Some characters don't have much of a back story, but others do. Make sure to do your research first so you don't get any facts wrong. But because not everything is provided, this is where you can be really creative. Also, don't limit yourself to simple dialogues. You could add a little randomness into the mix -- did you accidentally step on his/her precious petpet's tail on your way to their house?
As much as possible, make the character's personality consistent throughout the article. This is why I highly suggest putting yourself into his/her shoes, since technically, you'll be answering your own questions.
An interview is typically written in script format, as you might have guessed/observed/whatever, which makes things easier for you and your readers.
There's always something going on in Neopia. New worlds are being discovered, new species of Neopets and petpets pop out of nowhere, and all sorts of site features are introduced, revamped and deleted every now and then. If you're a reporter who loves being on the scene and in the know, this kind of article might just be one for you.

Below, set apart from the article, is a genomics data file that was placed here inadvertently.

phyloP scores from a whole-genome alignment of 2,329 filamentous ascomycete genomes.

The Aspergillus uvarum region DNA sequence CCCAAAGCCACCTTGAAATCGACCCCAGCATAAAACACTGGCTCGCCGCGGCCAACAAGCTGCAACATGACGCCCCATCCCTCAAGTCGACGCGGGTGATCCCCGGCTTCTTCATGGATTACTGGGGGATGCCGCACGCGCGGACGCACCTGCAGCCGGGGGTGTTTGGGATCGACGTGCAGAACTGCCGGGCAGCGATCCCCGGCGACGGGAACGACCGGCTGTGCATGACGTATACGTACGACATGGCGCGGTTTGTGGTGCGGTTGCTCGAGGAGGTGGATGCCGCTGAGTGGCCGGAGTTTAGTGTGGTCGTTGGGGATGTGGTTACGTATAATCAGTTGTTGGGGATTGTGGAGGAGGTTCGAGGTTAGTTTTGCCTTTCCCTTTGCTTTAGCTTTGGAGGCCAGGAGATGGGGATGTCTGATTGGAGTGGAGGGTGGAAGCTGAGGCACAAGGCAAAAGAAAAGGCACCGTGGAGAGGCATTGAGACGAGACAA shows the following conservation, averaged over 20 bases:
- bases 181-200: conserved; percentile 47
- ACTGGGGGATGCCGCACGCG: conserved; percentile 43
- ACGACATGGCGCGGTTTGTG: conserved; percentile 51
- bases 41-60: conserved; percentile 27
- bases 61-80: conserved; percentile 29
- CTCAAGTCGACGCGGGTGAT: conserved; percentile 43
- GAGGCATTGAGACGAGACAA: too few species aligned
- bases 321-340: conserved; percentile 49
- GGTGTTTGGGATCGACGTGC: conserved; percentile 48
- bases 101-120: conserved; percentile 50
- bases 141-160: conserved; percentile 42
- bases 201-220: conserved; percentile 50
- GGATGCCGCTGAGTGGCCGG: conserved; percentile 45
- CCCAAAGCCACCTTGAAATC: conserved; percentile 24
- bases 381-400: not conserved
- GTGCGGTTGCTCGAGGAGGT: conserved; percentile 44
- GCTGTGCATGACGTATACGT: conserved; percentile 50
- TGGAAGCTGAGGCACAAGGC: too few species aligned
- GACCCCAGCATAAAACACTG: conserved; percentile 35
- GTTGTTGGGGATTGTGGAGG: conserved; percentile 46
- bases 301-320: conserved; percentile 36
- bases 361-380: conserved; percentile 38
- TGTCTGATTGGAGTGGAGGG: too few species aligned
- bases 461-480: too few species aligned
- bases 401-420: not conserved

A real-life news article provides all the vital information about the report in the first paragraph, which is called the lead. It tells you what the article is all about and why you should keep on reading. If you have no time to read, the lead gives you the story in a nutshell. It also has the angle, which is like the reason why the news is worth poring over and wasting a few minutes of your life on.
Before I bore you to death with the vestiges of campus journalism expertise I still retain, let me just tell you one thing -- leads and angles are recommended, but not required. Of course, having an angle will help you hook your readers and reel them in. As for a lead...well, it's up to you if you want to sound professional and formal, but in the Neopian Times, a simple introduction will do. Stick your angle -- whatever you think will catch your readers' fancy -- somewhere in there and hold on for the ride.